In addition to construction, La Naranja mobilized to form a CAPS (Comité de Agua Potable y Sanitación/ Water and Sanitation Committee). Over the course of three months of construction, 296 Global Brigades volunteers worked alongside the committee and community members to construct a system that now reaches 163 families and 704 beneficiaries.  Before the project’s completion, a capacity test of the 5 springs water sources was completed, and demonstrated an average of 107 gallons per minute.The celebration of this system’s water inauguration was September 27th, 2016.

WATER VOLUNTEERS IN LA NARANJA

Chapter Date # Of Volunteers Chapter Date # Of Volunteers
Western Kentucky University Medical Brigade August 2016 30 Rutgers University Medical Brigade August 2016 38
Elon University Medical Brigade August 2016 23 North Carolina State University Medical Brigade August 2016 4
Middle Tennessee State University Medical Brigade August 2016 48 Saint Louis University Medical Brigade August 2016 13
University of Birmingham Medical Brigade August 2016 18 University of Munster Public Health Brigade August 2016 10
Texas A&M University Medical Brigade August 2016 37 University of Texas-Austin Medical Brigade August 2016 27
Rutgers University Medical Brigade August 2016 32 Northwestern University Water Brigade September 2016 16
University of Waterloo September 2016 Water Brigade 11 University of Washington Water Brigade September 2016 33
SDI Munich Public Health Brigade September 2016 12

Business

Program Status

  • Planning
  • Active
  • Complete

LA NARANJA’S ECONOMIC CHALLENGE 

Rural communities in Nicaragua face a number of structural obstacles when it comes to economic growth. Access to credit is limited by physical barriers in transportation and exclusion from formal financial institutions. This exclusion can be the result of a lack of financial literacy, credit history, and land titles or substantial assets consumer goods to offer as collateral. Additionally, maintaining savings is not a common practice in rural communities in Nicaragua, and when families do save, they often do not have a safe place to do so.

In La Naraja, the average family income is low per household. The main form of employment in La Naranja is agriculture, and the primary crop produced is vary based on the season. Economic growth faces additional obstacles due to the community’s dependence on agriculture and day laboring, as its inhabitants’ incomes are earned on a seasonal basis, determined by crop yields, and susceptible to external factors like drought, disease, and international market trends.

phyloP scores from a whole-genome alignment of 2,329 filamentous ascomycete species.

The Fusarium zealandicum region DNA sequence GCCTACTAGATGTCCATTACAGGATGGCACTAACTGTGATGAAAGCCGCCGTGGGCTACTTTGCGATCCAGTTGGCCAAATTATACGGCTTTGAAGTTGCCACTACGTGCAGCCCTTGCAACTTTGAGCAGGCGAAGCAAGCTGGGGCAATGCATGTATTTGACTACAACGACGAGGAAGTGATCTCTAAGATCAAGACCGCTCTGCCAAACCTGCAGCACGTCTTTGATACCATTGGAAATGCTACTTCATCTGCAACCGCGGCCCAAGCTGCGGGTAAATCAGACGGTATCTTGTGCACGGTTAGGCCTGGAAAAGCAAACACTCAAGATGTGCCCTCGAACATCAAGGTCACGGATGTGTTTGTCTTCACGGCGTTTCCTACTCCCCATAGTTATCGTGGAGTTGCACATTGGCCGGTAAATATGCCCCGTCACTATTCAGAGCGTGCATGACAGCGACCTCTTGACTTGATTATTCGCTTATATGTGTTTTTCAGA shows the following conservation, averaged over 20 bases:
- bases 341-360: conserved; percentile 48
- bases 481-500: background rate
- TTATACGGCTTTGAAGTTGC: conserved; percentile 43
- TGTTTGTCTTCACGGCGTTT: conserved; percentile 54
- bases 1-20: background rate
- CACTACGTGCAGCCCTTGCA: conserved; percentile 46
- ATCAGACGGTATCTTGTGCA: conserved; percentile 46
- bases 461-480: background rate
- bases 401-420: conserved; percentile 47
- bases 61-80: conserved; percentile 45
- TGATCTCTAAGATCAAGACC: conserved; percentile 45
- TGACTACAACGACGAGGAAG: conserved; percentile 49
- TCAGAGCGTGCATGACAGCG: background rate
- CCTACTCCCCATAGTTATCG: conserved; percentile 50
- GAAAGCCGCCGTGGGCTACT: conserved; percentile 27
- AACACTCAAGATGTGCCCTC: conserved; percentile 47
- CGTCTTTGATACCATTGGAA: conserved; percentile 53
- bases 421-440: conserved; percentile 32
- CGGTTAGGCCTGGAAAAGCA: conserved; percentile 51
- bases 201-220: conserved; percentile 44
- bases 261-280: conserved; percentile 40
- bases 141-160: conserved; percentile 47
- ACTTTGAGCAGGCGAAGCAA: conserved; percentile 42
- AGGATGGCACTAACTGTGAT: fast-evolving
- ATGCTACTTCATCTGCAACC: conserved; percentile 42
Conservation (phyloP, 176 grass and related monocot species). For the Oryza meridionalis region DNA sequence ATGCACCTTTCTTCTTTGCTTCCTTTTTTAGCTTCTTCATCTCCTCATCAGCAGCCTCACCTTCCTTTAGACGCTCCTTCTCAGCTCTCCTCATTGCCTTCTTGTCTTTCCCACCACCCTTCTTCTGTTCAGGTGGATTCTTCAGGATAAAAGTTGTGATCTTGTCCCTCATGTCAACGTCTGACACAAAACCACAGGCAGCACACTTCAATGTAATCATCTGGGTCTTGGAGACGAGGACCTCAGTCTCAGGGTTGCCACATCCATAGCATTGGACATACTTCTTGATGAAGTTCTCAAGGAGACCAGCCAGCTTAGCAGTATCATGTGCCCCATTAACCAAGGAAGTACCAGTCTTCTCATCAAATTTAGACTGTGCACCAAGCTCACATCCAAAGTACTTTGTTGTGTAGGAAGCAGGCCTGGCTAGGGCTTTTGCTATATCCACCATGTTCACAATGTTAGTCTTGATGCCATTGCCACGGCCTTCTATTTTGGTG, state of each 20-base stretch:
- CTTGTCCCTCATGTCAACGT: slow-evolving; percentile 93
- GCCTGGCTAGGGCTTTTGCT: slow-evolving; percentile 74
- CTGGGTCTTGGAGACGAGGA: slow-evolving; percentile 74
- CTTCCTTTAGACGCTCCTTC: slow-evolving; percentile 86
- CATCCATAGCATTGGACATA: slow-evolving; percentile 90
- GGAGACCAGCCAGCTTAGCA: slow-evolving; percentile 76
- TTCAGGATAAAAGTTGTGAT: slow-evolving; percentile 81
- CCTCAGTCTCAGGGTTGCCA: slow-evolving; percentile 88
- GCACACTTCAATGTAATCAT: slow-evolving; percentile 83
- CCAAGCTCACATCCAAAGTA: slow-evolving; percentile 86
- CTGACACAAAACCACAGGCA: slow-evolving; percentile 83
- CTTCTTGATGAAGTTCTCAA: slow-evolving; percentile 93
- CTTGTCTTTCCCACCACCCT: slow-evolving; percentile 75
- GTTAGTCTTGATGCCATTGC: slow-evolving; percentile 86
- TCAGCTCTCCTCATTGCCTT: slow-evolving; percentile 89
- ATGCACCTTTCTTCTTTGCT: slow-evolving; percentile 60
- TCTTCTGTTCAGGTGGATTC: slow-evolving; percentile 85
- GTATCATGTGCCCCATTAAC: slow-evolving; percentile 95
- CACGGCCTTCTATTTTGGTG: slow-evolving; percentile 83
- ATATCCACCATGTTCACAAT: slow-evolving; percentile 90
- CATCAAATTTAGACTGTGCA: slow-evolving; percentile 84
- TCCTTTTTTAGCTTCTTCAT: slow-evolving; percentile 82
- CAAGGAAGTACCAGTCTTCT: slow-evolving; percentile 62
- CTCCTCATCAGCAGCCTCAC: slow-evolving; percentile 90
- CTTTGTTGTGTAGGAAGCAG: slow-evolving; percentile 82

*No volunteers have been able to support in this program’s work but continued progress has been able to be accomplished through the generous support of the Merkel Foundation.

0*

Volunteers

12

Loans Disbursed

71

Savings Accounts Opened

$798

Capital Invested

LA NARANJA’S MICRO-FINANCE SOLUTION 

The Business Program works to stimulate the local economy by organizing community residents around a community bank, which is entirely owned and operated by its members. Focusing on providing access to low-interest loans credit and savings for the members, its Bank Council members are tasked with growing the community bank and managing the funds. The Business Program provides training and support to help strengthen these community banks and stimulate the flow of capital within the community. These financial services can be used by members for everything from farmers taking out loans to buy their seeds before planting, to a family taking out a loan to cover medical expenses. 

La Naranja’s  community bank, named Ahorrando para el futuro, was established February 2018 with the support of Global Brigades. The community bank has 21 female and 42 male shareholders who meet monthly along with a bank council that leads the shareholders and oversees the meetings. In order to pool funds together, increase the capital available to the community bank, and expand the impact of its financial services, each member contributes a monthly share or fee for which they receive a proportional amount of the bank’s dividends at the end of its fiscal year.

Additionally, Global Brigades provides matching capitalizations once these capitalizations meet established benchmarks. Global Brigades also has monthly follow-ups and training with the community bank to strengthen the bank overtime and ensure its sustainability. Global Brigades and La Naranja’s community bank are working towards being able to disburse loans, increase savings and train individuals on financial management.

Public Health

Program Status

  • Planning
  • Active
  • Complete

LA NARANJA’S PUBLIC HEALTH CHALLENGE

The community faces numerous public health challenges with limited infrastructure in their homes. Only 5% of homes have concrete floors as opposed to mud or dirt floors. Furthermore, 12% of homes have access to showers. 100%  of homes have traditional stoves, which means that the majority of homes have an over accumulation of smoke. Although 84% of homes have latrines, the community does not have sufficient methods of waste disposal. The river, where people bathe, is contaminated with waste and chemicals.

*No volunteers have been able to support in this program’s work but continued progress has been able to be accomplished through the generous support of the Merkel Foundation.

0*

Volunteers

69

Sanitation Units Installed

268

People Benefited with Public Health Infrastructure

N/A

Hours of Public Health Education

Local Reference Points

View the map to see the closest volunteer lodging facilities, hospitals, and other relevant points of reference.